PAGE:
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Soil and Water Conservation Awards for 2012 awarded

Taylor Avant, SCDNR’s Deanna Ruth and Mollie Warren after the awards banquet.

Taylor Avant, SCDNR’s Deanna Ruth and Mollie Warren after the awards banquet.

The Colleton County Soil and Water Conservation District (CS&WCD) recognizes students each April who participate in their programs to raise awareness about rural life. Chaired by Marion Rizer, the CS&WCD is a local group that is affiliated with the South Carolina Department of Natural Resources. Their annual district awards offer a great way for them to interact with the community that they serve.

The theme for the 2012 poster, essay, and photography contest for school kids was “Soil to Spoon… Have you eaten any soil lately?” The emphasis on soil is to help school age children understand that what they eat often comes from the soil. Besides recognizing the contest winners, the annual banquet thanks the CS&WCD affiliate members for their financial support with a catered meal and a speaker.

The April 23 banquet, held at the Outback Building on North Jefferies Boulevard, brought together students, parents, educators, and affiliate members to listen to South Carolina Department of Natural Resources (SCDNR) Biologist Deanna Ruth. She spoke on the topic of black bear recovery in South Carolina, sharing that SCDNR has an online reporting system now for any sightings. In both the Pee Dee and the Upstate, black bear sightings have been significant, and it is only a matter of time before Colletonians begin to see them, too.

CS&WCD Commissioner Gary Herndon then shared with the crowd how his fellow commissioners, the Reverend Gerald Mabry and Fred Tritapoe, had organized an SCDNR boat ride earlier in the year. Colleton schoolchildren took this boat ride in the ACE Basin in order to be exposed to the wonders of nature and the outdoors, and for them to see that the marine environment is a fragile ecosystem.

Commissioner I.M. Benton presented the Conservation Farmer of the Year Award to Henry J. Tobin of Ashton. Tobin and wife Jeanette were in attendance, and were recognized for completing several conservation-oriented projects on their property. Landowners who practice stewardship are a natural fit for the CS&WCD, and anyone wishing to join as an affiliate member can call Sharon Hrvol at 843-549-1821.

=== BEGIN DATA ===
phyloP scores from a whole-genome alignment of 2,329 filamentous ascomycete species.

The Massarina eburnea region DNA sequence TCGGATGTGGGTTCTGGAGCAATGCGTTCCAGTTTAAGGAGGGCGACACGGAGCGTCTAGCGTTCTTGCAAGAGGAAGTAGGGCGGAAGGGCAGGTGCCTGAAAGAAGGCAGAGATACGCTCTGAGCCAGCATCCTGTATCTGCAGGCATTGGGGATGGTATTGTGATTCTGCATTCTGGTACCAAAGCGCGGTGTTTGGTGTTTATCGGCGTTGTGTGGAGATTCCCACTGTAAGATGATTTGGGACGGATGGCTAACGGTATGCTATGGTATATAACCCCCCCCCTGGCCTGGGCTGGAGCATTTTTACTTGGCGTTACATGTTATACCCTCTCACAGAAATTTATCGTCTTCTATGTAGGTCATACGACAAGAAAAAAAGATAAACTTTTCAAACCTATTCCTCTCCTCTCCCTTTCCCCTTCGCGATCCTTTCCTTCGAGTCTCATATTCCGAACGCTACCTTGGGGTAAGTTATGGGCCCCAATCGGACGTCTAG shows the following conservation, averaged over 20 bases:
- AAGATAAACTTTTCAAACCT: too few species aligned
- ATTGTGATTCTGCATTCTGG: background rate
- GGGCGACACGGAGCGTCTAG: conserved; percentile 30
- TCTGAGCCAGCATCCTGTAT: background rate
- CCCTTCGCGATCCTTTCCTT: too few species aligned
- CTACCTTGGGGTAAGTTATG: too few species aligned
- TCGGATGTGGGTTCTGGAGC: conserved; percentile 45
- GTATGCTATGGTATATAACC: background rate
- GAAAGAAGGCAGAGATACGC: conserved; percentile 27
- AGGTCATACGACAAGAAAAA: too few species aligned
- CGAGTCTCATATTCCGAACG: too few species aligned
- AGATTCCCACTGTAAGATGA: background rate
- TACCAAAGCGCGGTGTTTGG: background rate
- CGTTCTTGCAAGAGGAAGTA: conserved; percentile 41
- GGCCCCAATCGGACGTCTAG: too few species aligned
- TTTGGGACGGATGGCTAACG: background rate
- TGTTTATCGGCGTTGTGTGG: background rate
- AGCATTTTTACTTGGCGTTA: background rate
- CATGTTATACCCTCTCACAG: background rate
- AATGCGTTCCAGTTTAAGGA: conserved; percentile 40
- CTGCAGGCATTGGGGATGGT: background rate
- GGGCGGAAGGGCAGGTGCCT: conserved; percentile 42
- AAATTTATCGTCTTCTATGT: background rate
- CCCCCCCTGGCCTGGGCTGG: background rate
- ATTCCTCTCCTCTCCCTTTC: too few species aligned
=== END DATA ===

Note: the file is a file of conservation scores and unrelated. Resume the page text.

The Soil to Spoon essay contest was open to sixth, seventh and eighth graders, and 105 essays were entered into the competition. For the sixth graders, the first place winner was Mollie Warren, the second place winner was Felicity Walker, while Kelsey Roberts took third place honors. For the seventh graders, the first place winner was Dana Coffin, second place was Laura Chewning, and third place was won by Taylor Avant. For eighth-graders, the first-place winner was Lawson Griffith, second place was won by Kayla Hayden, and Nick Padgett took third place.

The photography contest was open to high school students, with four categories from which to choose. They included rural life, trees and plants, native wildlife, and landscapes. A total of 45 photos were submitted and Will Carter took home first place with his sunset photo over a tidal creek. Second place went to Joshua Craven for his photo of a grain silo at his grandparents’ farm. Haydn Ray took home third place honors with a photo of a frog in her garden patch. Honorable-mention awards went to photographers Matt Craven and Marla Strickland.

Winners in the poster contest came from the Black Street Early Childhood Center, Colleton Preparatory, and North Walterboro Christian Academy. Other schools that participated in all three contests included Forest Hills Elementary School, Bells Elementary School, Northside Elementary School, Teston Home-school, Colleton County Middle School, and Colleton County High School.

Jeff Dennis is a Lowcountry native. Read his blog at www.LowcountryOutdoors.com

Jeff Dennis, Contributor (360 Posts)

Jeff Dennis is a Lowcountry native. Read his blog at www.LowcountryOutdoors.com